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Why the French Don’t Like Headscarves: Islam, the State, and Public Space

  • ISBN13: 9780691138398
  • Condition: NEW
  • Notes: Brand New from Publisher. No Remainder Mark.

Product Description

The French government’s 2004 decision to ban Islamic headscarves and other religious signs from public schools puzzled many observers, both because it seemed to infringe needlessly on religious freedom, and because it was hailed by many in France as an answer to a surprisingly wide range of social ills, from violence against females in poor suburbs to anti-Semitism. Why the French Don’t Like Headscarves explains why headscarves on schoolgirls caused such a furor, and why the furor yielded this law. Making sense of the dramatic debate from his perspective as an American anthropologist in France at the time, John Bowen writes about everyday life and public events while also presenting interviews with officials and intellectuals, and analyzing French television programs and other media.

Bowen argues that the focus on headscarves came from a century-old sensitivity to the public presence of religion in schools, feared links between public expressions of Islamic identity and radical Islam, and a media-driven frenzy that built support for a headscarf ban during 2003-2004. Although the defense of laïcité (secularity) was cited as the law’s major justification, politicians, intellectuals, and the media linked the scarves to more concrete social anxieties–about “communalism,” political Islam, and violence toward women.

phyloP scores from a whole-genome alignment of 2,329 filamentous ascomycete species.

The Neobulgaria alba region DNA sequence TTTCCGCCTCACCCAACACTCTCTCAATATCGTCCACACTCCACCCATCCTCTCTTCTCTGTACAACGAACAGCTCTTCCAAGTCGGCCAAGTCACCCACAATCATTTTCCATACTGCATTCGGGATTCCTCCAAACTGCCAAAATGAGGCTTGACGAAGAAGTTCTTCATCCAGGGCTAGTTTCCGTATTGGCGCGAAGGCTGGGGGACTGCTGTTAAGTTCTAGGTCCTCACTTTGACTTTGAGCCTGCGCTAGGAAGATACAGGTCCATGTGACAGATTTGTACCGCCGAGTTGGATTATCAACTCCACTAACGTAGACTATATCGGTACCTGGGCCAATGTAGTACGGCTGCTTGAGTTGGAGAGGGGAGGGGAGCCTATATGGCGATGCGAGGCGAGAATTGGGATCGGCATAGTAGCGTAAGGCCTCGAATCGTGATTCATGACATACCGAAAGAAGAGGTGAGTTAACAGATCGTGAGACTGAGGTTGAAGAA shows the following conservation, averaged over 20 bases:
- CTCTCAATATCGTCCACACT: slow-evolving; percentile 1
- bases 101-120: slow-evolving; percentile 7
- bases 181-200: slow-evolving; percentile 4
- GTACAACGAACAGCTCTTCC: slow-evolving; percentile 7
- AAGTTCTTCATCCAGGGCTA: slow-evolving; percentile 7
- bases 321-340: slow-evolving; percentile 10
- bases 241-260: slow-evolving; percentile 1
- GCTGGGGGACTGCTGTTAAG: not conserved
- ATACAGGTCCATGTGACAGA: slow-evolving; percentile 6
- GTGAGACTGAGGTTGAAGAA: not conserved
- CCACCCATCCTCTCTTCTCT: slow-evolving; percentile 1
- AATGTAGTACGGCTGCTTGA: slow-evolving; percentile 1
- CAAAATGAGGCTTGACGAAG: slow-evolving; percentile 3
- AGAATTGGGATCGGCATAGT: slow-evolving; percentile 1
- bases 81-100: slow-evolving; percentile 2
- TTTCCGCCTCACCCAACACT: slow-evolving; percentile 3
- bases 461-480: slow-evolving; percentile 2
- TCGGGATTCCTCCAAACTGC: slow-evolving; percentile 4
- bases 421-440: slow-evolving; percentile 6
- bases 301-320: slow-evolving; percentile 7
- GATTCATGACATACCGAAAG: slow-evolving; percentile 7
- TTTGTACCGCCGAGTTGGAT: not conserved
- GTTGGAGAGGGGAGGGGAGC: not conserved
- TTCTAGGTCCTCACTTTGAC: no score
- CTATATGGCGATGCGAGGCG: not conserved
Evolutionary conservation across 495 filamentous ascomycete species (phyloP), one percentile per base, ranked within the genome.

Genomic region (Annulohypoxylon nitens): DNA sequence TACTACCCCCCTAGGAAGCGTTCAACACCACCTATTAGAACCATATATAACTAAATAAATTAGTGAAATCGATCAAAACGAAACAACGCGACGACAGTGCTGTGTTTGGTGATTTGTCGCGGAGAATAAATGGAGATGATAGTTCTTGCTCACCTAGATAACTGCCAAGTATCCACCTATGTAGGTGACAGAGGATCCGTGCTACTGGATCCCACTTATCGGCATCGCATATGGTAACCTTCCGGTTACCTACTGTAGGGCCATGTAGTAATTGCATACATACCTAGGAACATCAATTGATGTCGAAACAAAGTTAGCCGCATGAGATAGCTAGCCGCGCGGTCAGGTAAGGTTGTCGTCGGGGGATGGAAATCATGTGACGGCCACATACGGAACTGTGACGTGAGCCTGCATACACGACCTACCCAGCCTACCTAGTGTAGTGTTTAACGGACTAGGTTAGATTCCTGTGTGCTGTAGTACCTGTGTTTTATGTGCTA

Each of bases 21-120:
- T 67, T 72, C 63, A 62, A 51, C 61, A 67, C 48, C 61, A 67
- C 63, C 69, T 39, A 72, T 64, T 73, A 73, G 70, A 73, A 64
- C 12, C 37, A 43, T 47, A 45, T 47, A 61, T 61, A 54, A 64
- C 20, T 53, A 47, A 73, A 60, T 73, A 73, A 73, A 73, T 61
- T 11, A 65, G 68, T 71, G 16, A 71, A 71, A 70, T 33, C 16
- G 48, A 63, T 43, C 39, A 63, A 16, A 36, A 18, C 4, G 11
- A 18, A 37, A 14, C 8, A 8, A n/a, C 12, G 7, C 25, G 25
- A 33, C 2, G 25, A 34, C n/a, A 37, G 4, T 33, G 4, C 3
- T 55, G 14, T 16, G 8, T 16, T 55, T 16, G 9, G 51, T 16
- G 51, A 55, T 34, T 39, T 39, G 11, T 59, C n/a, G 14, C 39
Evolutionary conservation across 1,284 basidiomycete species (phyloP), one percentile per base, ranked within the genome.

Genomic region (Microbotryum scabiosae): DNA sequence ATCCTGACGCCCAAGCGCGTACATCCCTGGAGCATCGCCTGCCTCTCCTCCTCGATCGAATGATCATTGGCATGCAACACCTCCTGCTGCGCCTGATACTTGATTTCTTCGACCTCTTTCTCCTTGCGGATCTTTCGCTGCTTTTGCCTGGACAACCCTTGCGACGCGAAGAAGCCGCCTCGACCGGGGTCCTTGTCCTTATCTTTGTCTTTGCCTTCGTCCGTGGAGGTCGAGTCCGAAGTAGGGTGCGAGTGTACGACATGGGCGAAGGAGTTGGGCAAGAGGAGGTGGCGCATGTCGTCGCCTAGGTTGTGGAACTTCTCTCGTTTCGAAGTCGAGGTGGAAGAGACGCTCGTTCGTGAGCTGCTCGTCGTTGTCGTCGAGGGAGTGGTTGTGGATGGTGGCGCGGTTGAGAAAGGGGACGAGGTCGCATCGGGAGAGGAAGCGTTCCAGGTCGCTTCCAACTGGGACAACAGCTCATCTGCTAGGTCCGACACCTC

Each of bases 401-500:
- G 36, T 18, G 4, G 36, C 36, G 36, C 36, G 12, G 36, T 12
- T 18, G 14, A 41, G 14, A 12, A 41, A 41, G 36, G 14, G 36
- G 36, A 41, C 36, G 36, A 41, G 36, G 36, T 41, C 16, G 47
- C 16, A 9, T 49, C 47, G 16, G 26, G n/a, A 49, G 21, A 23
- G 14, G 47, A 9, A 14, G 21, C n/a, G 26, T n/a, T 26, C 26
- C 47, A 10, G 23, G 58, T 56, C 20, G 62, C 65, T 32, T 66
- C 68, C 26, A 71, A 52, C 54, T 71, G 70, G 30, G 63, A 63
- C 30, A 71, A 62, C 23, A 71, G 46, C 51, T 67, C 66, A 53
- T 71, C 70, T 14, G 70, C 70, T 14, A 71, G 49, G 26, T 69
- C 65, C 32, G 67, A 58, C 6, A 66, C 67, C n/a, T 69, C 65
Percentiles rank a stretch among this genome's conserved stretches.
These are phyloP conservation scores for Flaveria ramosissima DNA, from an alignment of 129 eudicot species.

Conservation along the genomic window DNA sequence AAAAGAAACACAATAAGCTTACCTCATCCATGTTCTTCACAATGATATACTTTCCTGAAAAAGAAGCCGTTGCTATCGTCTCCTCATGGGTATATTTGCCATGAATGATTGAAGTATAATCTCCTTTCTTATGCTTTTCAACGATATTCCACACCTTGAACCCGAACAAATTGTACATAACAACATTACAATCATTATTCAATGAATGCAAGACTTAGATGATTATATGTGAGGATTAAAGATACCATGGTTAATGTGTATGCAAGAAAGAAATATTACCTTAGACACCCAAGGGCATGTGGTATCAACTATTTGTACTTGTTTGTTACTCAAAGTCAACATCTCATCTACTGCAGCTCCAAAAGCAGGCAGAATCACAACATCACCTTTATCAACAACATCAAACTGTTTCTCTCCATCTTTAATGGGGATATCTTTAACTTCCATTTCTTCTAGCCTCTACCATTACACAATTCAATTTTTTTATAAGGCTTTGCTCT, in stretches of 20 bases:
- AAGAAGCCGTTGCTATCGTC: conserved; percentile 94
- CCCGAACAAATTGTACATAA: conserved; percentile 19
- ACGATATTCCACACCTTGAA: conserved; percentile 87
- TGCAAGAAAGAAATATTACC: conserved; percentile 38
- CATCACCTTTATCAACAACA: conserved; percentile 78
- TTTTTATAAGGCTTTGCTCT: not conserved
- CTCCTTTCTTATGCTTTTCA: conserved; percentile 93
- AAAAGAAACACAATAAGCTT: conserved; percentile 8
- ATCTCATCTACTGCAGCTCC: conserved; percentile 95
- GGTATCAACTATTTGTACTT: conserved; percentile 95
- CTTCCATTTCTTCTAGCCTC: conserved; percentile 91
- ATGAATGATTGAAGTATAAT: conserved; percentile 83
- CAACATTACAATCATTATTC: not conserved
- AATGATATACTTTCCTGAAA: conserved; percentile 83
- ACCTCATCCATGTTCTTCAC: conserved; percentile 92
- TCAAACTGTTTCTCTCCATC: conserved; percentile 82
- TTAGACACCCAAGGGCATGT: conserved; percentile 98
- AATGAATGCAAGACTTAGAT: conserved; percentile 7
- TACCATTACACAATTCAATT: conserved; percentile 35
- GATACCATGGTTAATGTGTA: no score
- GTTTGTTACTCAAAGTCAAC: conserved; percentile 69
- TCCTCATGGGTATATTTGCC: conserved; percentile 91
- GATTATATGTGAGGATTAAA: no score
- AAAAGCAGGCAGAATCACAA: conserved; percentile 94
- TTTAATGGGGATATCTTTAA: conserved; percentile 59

Written in engaging, jargon-free prose, Why the French Don’t Like Headscarves is the first comprehensive and objective analysis of this subject, in any language, and it speaks to tensions between assimilation and diversity that extend well beyond France’s borders.

Why the French Don’t Like Headscarves: Islam, the State, and Public Space


  1. You will find an excellent review and analysis of the controversial law passed in France in 2004 which banned clothing with clear religious affiliation from being worn in public schools. The creation of this law, which targeted the Islamic headscarf, has raised discussion in France and elsewhere about the definition and limits of “freedom of religion” in the public context.

    How did the policy come to pass in French legislation? How did the particular school incidents escalate to national attention? This book will answer these questions informatively and engagingly. I read this for a class at Northern Arizona University, and from an anthropology undergrad’s perspective, I rank this among the better books I’ve read.

    Rating: 5 / 5

  2. This book eruditely and factually reports on the many sides of this issue and lets the reader draw his or her own conclusions.
    Rating: 5 / 5

  3. Three years after the facts, is it still worthwhile to revisit the French government’s decision to ban Islamic headscarves and other religious signs from public schools? Should we not rather just let go, have time heal whatever wounds may have been caused, and move on to something else? If John Bower chose to dedicate a book to that decision and to the deliberations that led to it, it is not just because the law seems strange to outsiders and cannot be easily interpreted starting from a liberal viewpoint. It is, above all, because he felt that “its passage was one of those key moments in a country’s life at which certain anxieties and assumptions come to the surface, when people take stock of who they are and of what kind of social life they wish to have.”